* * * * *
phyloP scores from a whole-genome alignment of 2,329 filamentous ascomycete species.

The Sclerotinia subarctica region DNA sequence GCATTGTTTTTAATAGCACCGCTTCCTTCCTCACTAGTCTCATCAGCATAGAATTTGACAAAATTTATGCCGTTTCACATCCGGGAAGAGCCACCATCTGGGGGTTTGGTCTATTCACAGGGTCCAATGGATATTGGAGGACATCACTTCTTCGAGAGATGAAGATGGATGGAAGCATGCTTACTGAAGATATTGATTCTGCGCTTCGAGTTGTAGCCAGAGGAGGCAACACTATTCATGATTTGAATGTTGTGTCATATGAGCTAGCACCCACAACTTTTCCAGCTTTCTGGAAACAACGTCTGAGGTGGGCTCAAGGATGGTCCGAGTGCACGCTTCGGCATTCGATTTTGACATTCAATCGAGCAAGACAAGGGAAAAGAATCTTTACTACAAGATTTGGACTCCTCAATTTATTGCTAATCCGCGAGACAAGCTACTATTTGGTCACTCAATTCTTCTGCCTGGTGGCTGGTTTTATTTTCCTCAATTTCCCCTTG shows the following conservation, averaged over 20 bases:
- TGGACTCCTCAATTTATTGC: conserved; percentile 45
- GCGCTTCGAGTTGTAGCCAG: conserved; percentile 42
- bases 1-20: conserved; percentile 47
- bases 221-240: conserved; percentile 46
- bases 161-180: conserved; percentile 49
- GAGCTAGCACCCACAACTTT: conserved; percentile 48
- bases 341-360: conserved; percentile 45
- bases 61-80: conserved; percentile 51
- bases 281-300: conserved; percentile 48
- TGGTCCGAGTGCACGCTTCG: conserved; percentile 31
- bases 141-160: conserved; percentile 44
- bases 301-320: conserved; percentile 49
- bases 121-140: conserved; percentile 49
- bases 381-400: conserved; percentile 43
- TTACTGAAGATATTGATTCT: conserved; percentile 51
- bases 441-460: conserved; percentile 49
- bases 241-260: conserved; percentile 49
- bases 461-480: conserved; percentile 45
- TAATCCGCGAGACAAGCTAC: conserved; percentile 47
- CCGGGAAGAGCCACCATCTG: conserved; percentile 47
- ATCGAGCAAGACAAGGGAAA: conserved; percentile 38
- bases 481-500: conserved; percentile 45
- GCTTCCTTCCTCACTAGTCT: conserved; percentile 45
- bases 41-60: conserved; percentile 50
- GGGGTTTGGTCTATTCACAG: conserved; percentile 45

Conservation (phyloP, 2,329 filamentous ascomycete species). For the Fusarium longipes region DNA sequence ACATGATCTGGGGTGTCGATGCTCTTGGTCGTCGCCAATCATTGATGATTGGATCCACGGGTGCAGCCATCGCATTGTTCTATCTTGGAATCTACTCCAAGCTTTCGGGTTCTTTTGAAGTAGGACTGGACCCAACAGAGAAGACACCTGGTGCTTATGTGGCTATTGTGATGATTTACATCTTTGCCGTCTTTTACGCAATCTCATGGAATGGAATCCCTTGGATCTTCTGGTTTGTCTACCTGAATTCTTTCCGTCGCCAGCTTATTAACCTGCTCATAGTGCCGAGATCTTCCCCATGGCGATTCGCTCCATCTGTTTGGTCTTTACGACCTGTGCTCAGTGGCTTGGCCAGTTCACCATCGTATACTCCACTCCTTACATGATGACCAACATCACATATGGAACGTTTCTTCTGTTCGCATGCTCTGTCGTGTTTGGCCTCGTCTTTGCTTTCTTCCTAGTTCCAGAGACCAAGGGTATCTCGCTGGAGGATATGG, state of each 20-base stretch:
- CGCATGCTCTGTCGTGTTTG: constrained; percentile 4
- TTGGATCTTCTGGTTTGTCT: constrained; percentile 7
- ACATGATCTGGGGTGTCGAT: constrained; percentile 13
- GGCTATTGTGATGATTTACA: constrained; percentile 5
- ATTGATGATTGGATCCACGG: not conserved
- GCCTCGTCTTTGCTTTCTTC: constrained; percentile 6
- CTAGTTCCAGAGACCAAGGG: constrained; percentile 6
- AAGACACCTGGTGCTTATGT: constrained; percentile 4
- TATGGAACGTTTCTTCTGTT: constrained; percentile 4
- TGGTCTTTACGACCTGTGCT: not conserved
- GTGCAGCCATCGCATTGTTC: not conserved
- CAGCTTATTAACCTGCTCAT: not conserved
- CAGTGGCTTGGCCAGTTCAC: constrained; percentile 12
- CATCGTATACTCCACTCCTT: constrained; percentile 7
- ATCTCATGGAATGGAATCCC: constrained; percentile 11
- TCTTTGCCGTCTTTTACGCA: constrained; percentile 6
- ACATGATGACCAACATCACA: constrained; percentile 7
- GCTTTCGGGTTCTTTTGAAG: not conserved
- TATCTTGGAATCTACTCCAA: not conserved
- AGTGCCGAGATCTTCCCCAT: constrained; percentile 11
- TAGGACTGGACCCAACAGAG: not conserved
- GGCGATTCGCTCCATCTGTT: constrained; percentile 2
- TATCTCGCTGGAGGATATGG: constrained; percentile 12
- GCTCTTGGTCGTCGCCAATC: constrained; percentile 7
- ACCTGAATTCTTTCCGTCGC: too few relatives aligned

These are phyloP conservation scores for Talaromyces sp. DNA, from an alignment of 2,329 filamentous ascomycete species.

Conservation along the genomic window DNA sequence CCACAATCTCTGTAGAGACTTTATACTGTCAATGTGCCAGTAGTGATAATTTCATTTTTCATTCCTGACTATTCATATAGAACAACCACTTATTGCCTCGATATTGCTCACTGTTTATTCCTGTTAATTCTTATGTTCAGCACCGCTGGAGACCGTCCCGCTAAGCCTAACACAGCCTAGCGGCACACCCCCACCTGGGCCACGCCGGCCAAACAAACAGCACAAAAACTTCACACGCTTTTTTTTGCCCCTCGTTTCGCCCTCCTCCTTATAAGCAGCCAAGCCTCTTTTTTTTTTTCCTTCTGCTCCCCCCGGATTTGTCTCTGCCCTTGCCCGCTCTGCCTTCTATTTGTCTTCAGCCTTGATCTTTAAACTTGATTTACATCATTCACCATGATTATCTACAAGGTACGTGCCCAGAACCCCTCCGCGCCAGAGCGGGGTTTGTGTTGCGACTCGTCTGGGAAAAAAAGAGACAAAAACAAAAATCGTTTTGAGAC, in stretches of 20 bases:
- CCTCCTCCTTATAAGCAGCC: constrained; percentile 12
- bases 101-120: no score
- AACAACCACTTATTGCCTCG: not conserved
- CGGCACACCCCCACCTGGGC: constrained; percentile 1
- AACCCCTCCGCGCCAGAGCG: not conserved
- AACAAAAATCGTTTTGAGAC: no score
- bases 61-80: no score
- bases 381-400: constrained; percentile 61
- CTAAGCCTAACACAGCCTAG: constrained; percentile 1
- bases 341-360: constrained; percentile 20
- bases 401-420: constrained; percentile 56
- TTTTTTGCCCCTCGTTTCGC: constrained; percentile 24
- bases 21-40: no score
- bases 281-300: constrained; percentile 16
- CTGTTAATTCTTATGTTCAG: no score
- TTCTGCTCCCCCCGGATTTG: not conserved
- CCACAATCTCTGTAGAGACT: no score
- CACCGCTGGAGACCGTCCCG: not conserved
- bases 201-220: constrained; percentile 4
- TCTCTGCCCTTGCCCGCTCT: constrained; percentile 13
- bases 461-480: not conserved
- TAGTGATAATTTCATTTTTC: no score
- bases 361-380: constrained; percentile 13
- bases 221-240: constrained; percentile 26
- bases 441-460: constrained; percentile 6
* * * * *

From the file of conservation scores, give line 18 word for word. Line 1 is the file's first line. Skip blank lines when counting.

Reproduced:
- bases 441-460: conserved; percentile 49